6. ^ Yu J, Heck S, Patel V, et al. (August 2008). "Defective circulating CD25 regulatory T cells in patients with chronic immune thrombocytopenic purpura". Blood 112 (4): 1325–8. doi:10.1182/blood-2008-01-135335. PMC 2515134. PMID 18420827. 
  7. ^ a b Godeau B, Porcher R, Fain O, et al. (August 2008). "Rituximab efficacy and safety in adult splenectomy candidates with chronic immune thrombocytopenic purpura: results of a prospective multicenter phase 2 study". Blood 112 (4): 999–1004. doi:10.1182/blood-2008-01-131029. PMID 18463354. 
  8. ^ a b c d e f Cines DB, Bussel JB (2005). "How I treat idiopathic thrombocytopenic purpura (ITP)". Blood 106 (7): 2244–51. doi:10.1182/blood-2004-12-4598. PMID 15941913. 
  9. ^ "Diagnosis and treatment of idiopathic thrombocytopenic purpura: recommendations of the American Society of Hematology. The American Society of Hematology ITP Practice Guideline Panel". Ann. Intern. Med. 126 (4): 319–26. 1997. doi:10.7326/0003-4819-126-4-199702150-00010. PMID 9036806. 
  10. ^ Liesner RJ, Machin SJ (1997). "ABC of clinical haematology. Platelet disorders". BMJ 314 (7083): 809–12. doi:10.1136/bmj.314.7083.809. PMC 2126215. PMID 9081003. 
  11. ^ Neunert C, Lim W, Crowther M, Cohen A, Solberg L, Crowther MA (April 2011). "The American Society of Hematology 2011 evidence-based practice guideline for immune thrombocytopenia". Blood 117 (16): 4190–207. doi:10.1182/blood-2010-08-302984. PMID 21325604. 
  12. ^ a b Stevens W, Koene H, Zwaginga JJ, Vreugdenhil G (2006). "Chronic idiopathic thrombocytopenic purpura: present strategy, guidelines and new insights". The Netherlands journal of medicine 64 (10): 356–63. PMID 17122451.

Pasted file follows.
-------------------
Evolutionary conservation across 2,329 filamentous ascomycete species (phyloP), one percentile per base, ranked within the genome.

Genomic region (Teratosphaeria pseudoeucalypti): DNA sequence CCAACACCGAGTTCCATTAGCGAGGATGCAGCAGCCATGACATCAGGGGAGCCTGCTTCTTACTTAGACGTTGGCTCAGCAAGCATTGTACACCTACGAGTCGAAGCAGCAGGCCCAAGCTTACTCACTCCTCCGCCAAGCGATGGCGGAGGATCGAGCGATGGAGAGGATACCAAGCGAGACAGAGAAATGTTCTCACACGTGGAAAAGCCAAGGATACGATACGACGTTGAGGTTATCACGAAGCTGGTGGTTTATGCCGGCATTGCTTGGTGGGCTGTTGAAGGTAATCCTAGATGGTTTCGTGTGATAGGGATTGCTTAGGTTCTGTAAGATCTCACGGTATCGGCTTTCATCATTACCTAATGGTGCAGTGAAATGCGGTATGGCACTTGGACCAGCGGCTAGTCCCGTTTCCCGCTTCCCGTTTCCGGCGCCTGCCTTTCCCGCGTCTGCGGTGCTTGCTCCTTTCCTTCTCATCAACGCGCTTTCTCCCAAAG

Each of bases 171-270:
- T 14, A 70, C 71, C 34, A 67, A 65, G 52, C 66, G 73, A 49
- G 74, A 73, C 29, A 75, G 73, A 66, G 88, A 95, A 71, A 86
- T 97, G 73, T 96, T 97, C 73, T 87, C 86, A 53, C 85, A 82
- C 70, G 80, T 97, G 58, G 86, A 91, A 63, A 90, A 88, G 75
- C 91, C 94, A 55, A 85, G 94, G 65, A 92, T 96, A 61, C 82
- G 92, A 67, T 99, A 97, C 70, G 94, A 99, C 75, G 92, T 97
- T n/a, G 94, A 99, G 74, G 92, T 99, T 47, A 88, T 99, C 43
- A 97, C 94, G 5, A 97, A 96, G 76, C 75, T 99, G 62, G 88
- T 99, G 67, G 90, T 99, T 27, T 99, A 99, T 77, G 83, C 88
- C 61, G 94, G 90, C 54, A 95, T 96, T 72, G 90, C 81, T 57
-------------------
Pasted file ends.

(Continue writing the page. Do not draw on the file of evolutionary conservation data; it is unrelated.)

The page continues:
13. ^ a b "Idiopathic thrombocytopenic purpura: Treatments and Drugs". Mayo Clinic. Retrieved October 16, 2012. 
  14. ^ Bussel JB, Kuter DJ, George JN, et al. (2006). "AMG 531, a thrombopoiesis-stimulating protein, for chronic ITP". N. Engl. J. Med. 355 (16): 1672–81. doi:10.1056/NEJMoa054626. PMID 17050891. 
  15. ^ Kuter, DJ; Rummel, M; Boccia, R; Macik, BG; Pabinger, I; Selleslag, D; Rodeghiero, F; Chong, BH; Wang, X; Berger, DP (November 2010). "Romiplostim or standard of care in patients with immune thrombocytopenia". N. Engl. J. Med. 363 (20): 1889–99. doi:10.1056/NEJMoa1002625. PMID 21067381. 
  16. ^ http://www.amgen.com/media/pr.jsp?year=2008
  17. ^ Bussel JB, Cheng G, Saleh MN, et al. (2007). "Eltrombopag for the treatment of chronic idiopathic thrombocytopenic purpura". N. Engl. J. Med. 357 (22): 2237–2247. doi:10.1056/NEJMoa073275. PMID 18046028.